Chris Padilla/Blog / Notes

Writing Music is Just Problem Solving

Writing music is actually just problem solving.

There are folks on both sides of the left and right brain spectrum as far as music making goes. Free form jazz is on the right brain side. Schoenberg's 12 tone school is on the left side.

Most of it is actually somewhere in the middle, though.

The ideas may come from inspiration or from influence. It starts with "I want to write a melody in a Medieval Style." But then, the next statement is "Let me figure out how to do that!"

And it goes on from there:

  • Let me listen to references.
  • Let me score study a few of them.
  • Let me spend 15 minutes sounding bad in a musical mode until I find a melody I like,
  • Let me find an instrument that matches the sound in my head.
  • Let me try adding this other instrument. Woops! That doesn't fit. Let me try another
  • I want to transition key centers to the subdominant. How can I do that AND make my listeners feel a sense of bewilderment and magic as I do that.

The fun part is it starts pretty broad and loose, but then gets very technical through the project.

For me, the hardest part of writing is getting started. Blank canvas syndrome. Once a piece is in motion, though, then it's just solving particular musical and emotional challenges along the way.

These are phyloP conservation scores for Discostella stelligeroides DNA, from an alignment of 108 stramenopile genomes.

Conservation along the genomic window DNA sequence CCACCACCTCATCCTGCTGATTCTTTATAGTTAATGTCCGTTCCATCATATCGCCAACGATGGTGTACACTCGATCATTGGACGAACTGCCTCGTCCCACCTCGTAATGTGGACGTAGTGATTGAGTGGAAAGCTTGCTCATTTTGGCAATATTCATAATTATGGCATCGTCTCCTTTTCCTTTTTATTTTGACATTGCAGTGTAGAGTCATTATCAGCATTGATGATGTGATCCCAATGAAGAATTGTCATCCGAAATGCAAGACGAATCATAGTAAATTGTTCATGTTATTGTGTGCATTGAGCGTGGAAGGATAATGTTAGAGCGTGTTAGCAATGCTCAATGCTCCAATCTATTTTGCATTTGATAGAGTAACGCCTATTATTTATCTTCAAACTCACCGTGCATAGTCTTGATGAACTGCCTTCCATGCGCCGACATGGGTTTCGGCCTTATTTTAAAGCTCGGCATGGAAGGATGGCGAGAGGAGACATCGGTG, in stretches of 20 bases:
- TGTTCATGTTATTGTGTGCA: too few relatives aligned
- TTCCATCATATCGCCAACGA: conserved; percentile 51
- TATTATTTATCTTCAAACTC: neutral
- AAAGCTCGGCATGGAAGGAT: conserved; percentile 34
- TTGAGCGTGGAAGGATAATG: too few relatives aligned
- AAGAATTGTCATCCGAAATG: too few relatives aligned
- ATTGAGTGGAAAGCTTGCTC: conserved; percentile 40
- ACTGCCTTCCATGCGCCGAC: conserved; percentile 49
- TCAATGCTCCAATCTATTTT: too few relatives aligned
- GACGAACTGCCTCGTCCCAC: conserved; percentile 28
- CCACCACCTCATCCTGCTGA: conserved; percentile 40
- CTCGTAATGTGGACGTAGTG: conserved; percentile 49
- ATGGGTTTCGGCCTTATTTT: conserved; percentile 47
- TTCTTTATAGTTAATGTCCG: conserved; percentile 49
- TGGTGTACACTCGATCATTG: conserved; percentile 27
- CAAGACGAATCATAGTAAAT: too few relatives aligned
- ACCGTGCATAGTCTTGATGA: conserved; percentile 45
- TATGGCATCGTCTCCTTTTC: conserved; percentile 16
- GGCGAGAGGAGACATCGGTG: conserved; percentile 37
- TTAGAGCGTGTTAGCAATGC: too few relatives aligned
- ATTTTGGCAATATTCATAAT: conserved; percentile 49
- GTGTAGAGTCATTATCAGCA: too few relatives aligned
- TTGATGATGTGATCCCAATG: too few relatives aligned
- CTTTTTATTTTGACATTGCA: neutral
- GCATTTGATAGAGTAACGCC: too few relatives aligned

From there, the tune is taking shape, you're getting more limitations, those limitations bread further creativity, and eventually you stop because adding any more takes away from the spirit of the piece. Time to go on to the next problem - writing another one.

In my mind, this doesn't cheapen the spiritual nature of music making or the mystique of writing music. It's both. When stuck trying to pull a melody out of the materials, eventually there's something that comes out of nowhere to fill in the gap. That's still a part of it too.

I think it's helpful to dispel the belief that it's talent or a gift to do the whole music writing thing, though. Much of it is a lot more on the ground and just working in the dirt than it's given credit, like any creative art.

(Also worth saying, in my experience, the process of writing music is WILDY SIMILAR to writing software.)